Inhibition of HIF-1 alpha and VEGF expression by the chemopreventive bioflavonoid apigenin is accompanied by Akt inhibition in human prostate carcinoma PC3-M cells.
Mol Carcinog. 2008 Sep;47(9):686-700. PMID: 18240292
Department of Pathology, Robert H. Lurie Comprehensive Cancer Center, Northwestern University, Chicago, Illinois 60611, USA.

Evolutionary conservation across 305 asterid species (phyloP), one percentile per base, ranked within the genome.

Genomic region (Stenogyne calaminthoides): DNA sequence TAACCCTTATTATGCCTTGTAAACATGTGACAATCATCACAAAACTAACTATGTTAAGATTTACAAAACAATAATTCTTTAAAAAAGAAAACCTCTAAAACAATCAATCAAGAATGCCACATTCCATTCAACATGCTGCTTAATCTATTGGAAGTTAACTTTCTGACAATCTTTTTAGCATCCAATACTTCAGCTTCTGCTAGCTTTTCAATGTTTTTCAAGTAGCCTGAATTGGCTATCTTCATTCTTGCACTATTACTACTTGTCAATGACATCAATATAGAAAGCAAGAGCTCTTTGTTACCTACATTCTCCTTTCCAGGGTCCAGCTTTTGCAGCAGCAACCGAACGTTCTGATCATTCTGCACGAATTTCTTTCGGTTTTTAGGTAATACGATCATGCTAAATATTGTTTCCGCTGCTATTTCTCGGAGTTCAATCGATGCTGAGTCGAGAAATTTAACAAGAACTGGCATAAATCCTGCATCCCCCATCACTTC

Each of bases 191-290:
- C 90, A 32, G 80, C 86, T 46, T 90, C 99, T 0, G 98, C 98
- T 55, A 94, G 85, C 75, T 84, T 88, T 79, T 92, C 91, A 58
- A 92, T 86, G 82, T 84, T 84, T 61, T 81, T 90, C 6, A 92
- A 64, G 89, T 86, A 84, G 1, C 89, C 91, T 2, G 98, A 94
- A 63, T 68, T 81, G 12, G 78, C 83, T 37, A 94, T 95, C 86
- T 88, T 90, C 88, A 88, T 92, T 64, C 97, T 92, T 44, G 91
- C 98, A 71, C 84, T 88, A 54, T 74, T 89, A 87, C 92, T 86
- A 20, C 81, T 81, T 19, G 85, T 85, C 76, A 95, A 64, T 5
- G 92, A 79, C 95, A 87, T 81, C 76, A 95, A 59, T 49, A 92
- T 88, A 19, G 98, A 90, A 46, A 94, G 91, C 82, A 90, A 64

Progression of cancer leads to hypoxic solid tumors that mount specific cell signaling responses to low oxygen conditions. An important objective of anti-cancer therapy is the development of new drugs that suppress hypoxic responses in solid tumors. Apigenin is a natural flavone that has been shown to have chemopreventive and/or anti-cancer properties against a number of tumor types. However, the mechanisms underlying apigenin's chemopreventive properties are not yet completely understood. In this study, we have investigated the effects of apigenin on expression of hypoxia-inducible factor-1 (HIF-1) in human metastatic prostate PC3-M cancer cells. We found that hypoxia induced a time-dependent increase in the level of HIF-1alpha subunit protein in PC3-M cells, and treatment with apigenin markedly decreased HIF-1alpha expression under both normoxic and hypoxic conditions. Further, apigenin prevented the activation of the HIF-1 downstream target gene vascular endothelial growth factor (VEGF). We then showed that apigenin inhibited expression of HIF-1alpha by reducing stability of the protein as well as by reducing the level of HIF-1alpha mRNA. We also found that apigenin inhibited Akt and GSK-3beta phosphorylation in PC3-M cells. Further experiments demonstrated that constitutively active Akt blunted the effect of apigenin on HIF-1alpha expression. Taken together, our results identify apigenin as a bioflavonoid that inhibits hypoxia-activated pathways linked to cancer progression in human prostate cancer, in particular the PI3K/Akt/GSK-3 pathway. Further studies on the mechanism of action of apigenin will likely provide new insight into its applicability for pharmacologic targeting of HIF-1alpha for cancer therapeutic or chemopreventive purposes.